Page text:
By RICK BRUNDRETT
Section 11-11-90 of the state code is an inconvenient truth for the General Assembly, and thanks to a decision Thursday by a Senate Judiciary subcommittee, it will stay that way at least for now.
The section mandates that the “standing committees of the House of Representatives and of the Senate in charge of appropriation measures shall sit jointly in open sessions while considering the (governor’s) budget and shall begin such joint meetings within five days after the budget has been submitted to the General Assembly.”
The obscure statute, only recently brought to light through reporting by The Nerve and its parent organization, the South Carolina Policy Council, has proven pesky for one simple reason: It legally prescribes an action no one in living memory can recall the House or Senate having taken.
Included in Senate bill S.22 (The S.C. Restructuring Act of 2013) was language to delete Section 11-11-90 as part of the bill’s ambitious mission to create a new comprehensive Department of Administration under the governor’s control. As submitted, the provision would have struck 11-11-90 entirely, which critics alleged was a method of conveniently disposing of a law the Legislature routinely has ignored.
Thursday morning, the Senate Judiciary subcommittee voted unanimously to strike the provision from the legislation, leaving the statute intact. Speaking to The Nerve after the decision, subcommittee chairman Sen. Shane Massey, R-Edgefield, said ulterior motives never were in play when the bill was crafted.
“Obviously there were concerns that we were trying to hide stuff,” said Massey, a co-sponsor of the bill. “That really was never the intention, but after further reflection, we all concluded it would be best not to tinker with that process at all.”
Whether the House and Senate must comply with the statute is under active review by the S.C. Attorney General’s Office, which is acting on a letter of inquiry from state Sen. Tom Davis, R-Beaufort. Contacted Thursday, Mark Powell, spokesperson for Attorney General Alan Wilson, said work on that formal opinion still is underway and will be done “when it is done.”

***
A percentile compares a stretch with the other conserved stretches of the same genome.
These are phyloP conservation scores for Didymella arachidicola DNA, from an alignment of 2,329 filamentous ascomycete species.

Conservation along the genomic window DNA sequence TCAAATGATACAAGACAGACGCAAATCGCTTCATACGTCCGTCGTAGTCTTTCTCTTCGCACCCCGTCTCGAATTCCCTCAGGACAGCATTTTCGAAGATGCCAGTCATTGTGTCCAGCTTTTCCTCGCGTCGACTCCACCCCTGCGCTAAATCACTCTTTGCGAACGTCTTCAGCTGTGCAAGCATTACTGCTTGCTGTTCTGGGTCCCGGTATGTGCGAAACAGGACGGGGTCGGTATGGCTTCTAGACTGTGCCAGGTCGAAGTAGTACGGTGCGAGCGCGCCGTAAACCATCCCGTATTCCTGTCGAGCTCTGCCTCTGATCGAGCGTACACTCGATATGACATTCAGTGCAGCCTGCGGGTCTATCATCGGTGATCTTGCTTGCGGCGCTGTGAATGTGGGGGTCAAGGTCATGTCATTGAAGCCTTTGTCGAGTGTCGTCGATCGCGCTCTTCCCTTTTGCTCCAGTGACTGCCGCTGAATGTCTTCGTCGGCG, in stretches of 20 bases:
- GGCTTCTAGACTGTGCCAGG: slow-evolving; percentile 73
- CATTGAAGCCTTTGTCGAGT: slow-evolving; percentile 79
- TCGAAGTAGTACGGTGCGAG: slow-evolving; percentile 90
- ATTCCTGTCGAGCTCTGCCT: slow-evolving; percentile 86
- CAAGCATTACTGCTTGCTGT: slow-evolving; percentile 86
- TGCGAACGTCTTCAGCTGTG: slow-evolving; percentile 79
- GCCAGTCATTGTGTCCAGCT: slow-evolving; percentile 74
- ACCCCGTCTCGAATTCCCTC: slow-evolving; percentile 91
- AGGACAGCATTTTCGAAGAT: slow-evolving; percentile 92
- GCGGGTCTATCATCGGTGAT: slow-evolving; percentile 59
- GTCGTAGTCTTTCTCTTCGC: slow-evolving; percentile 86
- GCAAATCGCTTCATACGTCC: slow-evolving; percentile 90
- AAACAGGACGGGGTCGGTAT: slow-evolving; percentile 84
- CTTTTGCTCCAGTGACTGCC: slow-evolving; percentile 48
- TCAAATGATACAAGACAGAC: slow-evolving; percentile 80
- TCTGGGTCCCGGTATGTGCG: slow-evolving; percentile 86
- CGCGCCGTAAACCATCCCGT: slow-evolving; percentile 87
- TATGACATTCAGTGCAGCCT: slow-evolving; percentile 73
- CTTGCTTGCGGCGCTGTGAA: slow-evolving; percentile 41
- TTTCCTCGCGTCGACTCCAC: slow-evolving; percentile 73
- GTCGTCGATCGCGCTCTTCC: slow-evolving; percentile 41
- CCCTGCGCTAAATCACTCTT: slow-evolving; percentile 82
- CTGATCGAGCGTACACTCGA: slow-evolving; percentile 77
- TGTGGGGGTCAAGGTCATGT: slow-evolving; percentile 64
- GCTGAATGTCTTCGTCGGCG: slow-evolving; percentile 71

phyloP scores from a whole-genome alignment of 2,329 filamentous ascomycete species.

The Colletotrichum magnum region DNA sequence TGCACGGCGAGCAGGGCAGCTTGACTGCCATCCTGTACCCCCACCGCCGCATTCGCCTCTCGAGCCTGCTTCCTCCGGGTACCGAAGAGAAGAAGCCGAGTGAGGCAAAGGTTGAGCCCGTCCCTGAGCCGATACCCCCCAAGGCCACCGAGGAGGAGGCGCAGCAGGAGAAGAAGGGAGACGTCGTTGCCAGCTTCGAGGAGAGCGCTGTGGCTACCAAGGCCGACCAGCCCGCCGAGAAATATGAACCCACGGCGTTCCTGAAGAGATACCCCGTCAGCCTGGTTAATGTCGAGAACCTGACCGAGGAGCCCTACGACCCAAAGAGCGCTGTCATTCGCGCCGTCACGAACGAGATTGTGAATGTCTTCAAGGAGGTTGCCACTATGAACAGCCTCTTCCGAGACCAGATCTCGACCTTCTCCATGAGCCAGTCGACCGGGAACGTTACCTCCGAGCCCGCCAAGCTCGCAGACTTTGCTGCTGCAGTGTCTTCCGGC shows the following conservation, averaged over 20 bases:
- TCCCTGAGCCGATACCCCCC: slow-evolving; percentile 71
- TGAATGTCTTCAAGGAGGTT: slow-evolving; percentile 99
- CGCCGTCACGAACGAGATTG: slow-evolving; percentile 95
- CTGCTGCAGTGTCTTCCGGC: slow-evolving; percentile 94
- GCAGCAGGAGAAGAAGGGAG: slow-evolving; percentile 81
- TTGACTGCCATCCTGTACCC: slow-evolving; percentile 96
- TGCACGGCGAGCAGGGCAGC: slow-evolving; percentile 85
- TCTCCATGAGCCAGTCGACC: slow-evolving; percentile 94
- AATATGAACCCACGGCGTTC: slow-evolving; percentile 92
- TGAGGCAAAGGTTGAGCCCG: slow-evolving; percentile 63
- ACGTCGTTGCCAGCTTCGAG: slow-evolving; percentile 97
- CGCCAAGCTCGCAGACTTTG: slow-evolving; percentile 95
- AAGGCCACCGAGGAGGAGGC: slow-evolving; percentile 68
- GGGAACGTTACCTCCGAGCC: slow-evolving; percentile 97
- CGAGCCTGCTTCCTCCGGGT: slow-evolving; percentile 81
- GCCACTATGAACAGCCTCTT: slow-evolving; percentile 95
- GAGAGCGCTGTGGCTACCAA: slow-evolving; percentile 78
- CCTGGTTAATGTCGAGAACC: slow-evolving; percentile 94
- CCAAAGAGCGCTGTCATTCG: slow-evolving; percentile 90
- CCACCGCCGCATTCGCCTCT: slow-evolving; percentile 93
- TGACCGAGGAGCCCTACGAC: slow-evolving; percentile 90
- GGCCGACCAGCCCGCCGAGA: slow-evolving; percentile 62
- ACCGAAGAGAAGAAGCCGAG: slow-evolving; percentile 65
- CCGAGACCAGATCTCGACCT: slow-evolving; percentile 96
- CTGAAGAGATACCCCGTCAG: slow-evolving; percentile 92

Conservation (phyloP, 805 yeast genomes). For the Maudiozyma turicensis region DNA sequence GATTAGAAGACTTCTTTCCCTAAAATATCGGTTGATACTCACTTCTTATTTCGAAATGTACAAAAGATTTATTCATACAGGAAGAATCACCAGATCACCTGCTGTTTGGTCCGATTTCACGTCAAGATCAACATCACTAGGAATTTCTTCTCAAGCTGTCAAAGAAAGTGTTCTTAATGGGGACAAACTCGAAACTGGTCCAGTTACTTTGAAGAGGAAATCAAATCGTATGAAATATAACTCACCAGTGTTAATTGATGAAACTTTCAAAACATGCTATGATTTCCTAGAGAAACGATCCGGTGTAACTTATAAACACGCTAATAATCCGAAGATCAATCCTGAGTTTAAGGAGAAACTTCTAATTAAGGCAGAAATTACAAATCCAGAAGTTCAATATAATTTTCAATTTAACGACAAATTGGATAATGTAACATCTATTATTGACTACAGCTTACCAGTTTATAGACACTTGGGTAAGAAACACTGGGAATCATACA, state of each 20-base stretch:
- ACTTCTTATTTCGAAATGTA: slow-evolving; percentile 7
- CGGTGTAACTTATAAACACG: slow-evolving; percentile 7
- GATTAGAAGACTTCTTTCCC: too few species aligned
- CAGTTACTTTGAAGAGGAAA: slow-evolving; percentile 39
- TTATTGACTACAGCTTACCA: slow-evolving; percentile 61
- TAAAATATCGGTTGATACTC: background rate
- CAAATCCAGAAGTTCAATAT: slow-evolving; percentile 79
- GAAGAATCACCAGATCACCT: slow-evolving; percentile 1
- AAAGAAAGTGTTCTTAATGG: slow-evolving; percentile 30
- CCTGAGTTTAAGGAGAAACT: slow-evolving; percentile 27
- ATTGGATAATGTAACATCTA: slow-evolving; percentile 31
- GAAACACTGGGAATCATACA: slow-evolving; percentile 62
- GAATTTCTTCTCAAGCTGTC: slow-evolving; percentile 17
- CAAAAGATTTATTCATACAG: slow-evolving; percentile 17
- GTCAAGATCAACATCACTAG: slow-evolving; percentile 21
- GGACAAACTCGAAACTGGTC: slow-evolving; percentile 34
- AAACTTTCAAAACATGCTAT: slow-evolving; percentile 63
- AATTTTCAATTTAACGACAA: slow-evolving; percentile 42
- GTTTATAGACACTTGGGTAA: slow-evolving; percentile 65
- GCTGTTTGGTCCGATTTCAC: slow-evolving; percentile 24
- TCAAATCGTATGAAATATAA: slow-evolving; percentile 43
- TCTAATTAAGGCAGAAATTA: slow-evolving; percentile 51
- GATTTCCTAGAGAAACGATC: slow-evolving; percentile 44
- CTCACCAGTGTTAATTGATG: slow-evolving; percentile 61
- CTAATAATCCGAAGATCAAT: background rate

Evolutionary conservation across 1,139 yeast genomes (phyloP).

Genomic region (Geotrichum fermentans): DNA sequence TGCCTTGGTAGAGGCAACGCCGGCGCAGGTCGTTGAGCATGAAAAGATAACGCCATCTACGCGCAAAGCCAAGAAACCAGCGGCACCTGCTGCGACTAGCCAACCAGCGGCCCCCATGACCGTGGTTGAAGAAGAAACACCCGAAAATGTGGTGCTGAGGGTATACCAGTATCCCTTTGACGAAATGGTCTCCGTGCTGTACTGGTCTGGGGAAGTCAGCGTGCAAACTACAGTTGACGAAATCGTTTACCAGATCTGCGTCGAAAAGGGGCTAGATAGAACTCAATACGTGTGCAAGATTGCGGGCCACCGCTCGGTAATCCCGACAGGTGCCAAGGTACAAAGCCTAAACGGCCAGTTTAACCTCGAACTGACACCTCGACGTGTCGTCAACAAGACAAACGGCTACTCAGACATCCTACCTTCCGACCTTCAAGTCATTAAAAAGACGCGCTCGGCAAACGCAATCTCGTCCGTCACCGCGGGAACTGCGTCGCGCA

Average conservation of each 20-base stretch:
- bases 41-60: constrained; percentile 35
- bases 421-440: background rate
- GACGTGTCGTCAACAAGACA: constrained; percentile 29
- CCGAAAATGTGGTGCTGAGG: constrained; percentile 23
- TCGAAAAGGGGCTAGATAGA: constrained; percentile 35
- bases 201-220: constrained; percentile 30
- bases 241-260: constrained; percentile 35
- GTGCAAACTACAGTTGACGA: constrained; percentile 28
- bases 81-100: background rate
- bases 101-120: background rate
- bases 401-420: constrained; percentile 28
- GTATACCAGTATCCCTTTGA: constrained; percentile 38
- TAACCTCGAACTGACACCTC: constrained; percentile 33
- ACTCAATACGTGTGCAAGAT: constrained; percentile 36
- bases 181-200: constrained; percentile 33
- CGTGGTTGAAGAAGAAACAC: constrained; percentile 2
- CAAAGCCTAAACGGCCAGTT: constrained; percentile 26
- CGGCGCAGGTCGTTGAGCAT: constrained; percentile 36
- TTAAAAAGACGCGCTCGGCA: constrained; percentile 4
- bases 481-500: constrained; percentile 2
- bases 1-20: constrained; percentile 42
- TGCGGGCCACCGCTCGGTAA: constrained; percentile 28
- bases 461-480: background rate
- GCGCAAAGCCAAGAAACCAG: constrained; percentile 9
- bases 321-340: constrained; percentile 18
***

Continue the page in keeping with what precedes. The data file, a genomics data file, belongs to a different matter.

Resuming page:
If observed, the process would not only allow far greater public input into the budget-writing process but also would significantly embolden the governor’s budget – one traditionally dismissed out-of-hand by the Legislature. In her State-of-the-State speech Wednesday night and previously at her Dec. 21 press conference unveiling her executive budget for 2013-2014, Gov. Nikki Haley emphasized the need for her budget to be taken seriously and her spending priorities honored.
“We’ve released an executive budget that is balanced, funds the core functions of our government, strengthens underfunded needs like mental health and law enforcement, and identifies an estimated $90 million this year for road and bridge improvements,” Haley said in her address. “Let’s follow that blueprint.”
As it stands, though, the House and Senate again this year appear to stand to act in defiance of state law by failing to hold the joint hearings.
Although Haley’s executive budget was unveiled before Christmas, and therefore prior to the convening of the 2013 regular session, the more-conservative trigger for the five-day deadline for the joint hearings would have been Tuesday, Jan. 15, the deadline for the General Assembly to have formally received copies of her budget. Counting the following five business days, at least one joint hearing has to be held by next Tuesday under state law.
No such hearings are scheduled.
Ahead now for S.22 is consideration by the full Senate Judiciary Committee next week.The committee chairman is Sen. Larry Martin, R-Pickens and one of the bill’s co-sponsors.
Although the restructuring bill was defeated at the end of last year’s regular session, Massey said he believes this year’s version, which also was mentioned by Haley in her State-of-the-State address as a priority, is an improvement over its 2012 counterpart.
“This bill is definitely stronger than where we ended up last year,” Massey said. “We’ve listened to a lot of concerns from different folks and have tried to address things. You can’t do everything that everybody wants, but we’ve tried to take the input we’ve had and make good decisions. I think we have a good bill.”
“There’s going to be opposition. We know that’s coming,” Massey continued. “There are certainly entrenched interests who have gained power in the current system, and they’re reluctant to let go of that power. So we’re going to have some fights.”
Reach Aiken at (803) 200-8809 or email@example.com